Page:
“I’m at that point where it has to be something that’s not just a passion or mission that you’re on,” Garth pleads. “I think that’s where it all came about. Just the idea of sharing experiences with whoever’s listening, whoever was reading, and whoever had once paid attention. I’m just hoping that my words can help somebody. The trials I’ve been through, and we haven’t gotten to those things [via social media] yet. I set out on a personal mission to get new books out to as many people as possible. If somebody says ‘Hey, I love the concept of the book.’ and I’m free, I try to meet up with them. I’ll go to different places, give them the book, and maybe sit down to chat with them a little bit.”
Never leaving the world of fitness, Garth saw the opportunity to address the full rounded Mind, Body, and Soul method for his training sessions. He was excited to talk to men about the mental training of fitness. Many trainers will say that mentally overcoming your obstacles is the first step to achieving your goal. We encourage people to just “make it” to the gym. Worry about the workout after you get there. With the mental workout, it’s just being open to an authentic and transparent conversation. You wouldn’t believe how difficult this is. Transparency leaves you open to judgment, ridicule, and even unwarranted guilt. Men tend to not like the truth of themselves as it’s told from another person.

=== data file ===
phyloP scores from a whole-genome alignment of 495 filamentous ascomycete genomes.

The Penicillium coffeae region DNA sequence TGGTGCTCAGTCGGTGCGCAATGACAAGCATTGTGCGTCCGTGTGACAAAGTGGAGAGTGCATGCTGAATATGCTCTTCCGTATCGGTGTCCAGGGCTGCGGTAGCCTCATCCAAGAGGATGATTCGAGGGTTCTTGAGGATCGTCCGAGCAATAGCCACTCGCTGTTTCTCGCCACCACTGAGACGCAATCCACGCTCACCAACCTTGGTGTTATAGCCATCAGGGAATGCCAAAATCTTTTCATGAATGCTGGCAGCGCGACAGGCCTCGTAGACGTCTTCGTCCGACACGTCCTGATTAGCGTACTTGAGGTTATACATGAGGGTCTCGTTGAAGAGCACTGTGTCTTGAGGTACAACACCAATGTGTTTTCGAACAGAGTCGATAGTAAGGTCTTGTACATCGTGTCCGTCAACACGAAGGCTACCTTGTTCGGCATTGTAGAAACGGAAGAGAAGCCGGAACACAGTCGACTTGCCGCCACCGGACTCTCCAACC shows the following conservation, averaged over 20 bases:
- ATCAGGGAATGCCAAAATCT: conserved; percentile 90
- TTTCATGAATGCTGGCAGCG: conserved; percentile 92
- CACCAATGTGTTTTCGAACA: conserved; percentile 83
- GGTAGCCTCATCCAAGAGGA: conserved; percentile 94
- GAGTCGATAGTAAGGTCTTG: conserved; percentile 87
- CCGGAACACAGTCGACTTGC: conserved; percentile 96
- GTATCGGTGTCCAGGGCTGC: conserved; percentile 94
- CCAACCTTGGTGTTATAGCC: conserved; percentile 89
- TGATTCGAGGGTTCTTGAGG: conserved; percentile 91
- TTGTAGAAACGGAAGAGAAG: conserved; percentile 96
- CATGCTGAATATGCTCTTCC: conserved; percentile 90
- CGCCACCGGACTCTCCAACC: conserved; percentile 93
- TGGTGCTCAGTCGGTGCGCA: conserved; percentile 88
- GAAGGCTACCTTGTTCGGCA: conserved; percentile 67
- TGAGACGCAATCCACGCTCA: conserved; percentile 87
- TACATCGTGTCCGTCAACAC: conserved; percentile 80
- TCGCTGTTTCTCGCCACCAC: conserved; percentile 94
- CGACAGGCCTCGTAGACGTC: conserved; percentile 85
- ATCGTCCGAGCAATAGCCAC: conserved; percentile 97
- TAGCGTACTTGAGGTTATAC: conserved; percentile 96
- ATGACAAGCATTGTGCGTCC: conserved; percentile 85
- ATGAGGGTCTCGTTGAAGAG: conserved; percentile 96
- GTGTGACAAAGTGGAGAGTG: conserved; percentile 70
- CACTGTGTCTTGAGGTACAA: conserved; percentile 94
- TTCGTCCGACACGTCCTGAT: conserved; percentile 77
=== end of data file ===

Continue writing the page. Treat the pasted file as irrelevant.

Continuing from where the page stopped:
Rules have changed. The ideals and ideas of manhood have changed. Society has changed. But the one thing that has not changed as the fact that there are very few outlets for men to really come out and say how I feel about something. There are very few public opportunities to reassure a man that he isn’t the only person dealing with a particular situation or debunking the stigma that allowing yourself to be emotional and begin to pour out your feelings that you’re less of a man.
This is a primary reason the magazine you’re currently reading was created. For Garth, it’s one of the biggest motivations to connect with other men. He understands that if you keep it in your mind, your actions will begin rebelling or lashing out, which could lead to anything from woman to alcohol or worse.
“It’s okay to want to talk to somebody about something because it’s on your mind,” Garth explains. “Instead, we, as men, compartmentalize our problems or put our issues into a little corner. It’s what you’ll do whenever it comes back up again, which is not actually dealing with it. So you’re constantly dying in silence. Screaming with no audible source. Because again, you’ve had this mask on for so long that When you finally begin to remove it you’ll pull it back on because they can’t be themselves. I want to help men remove the masks of manhood and truly be MEN.”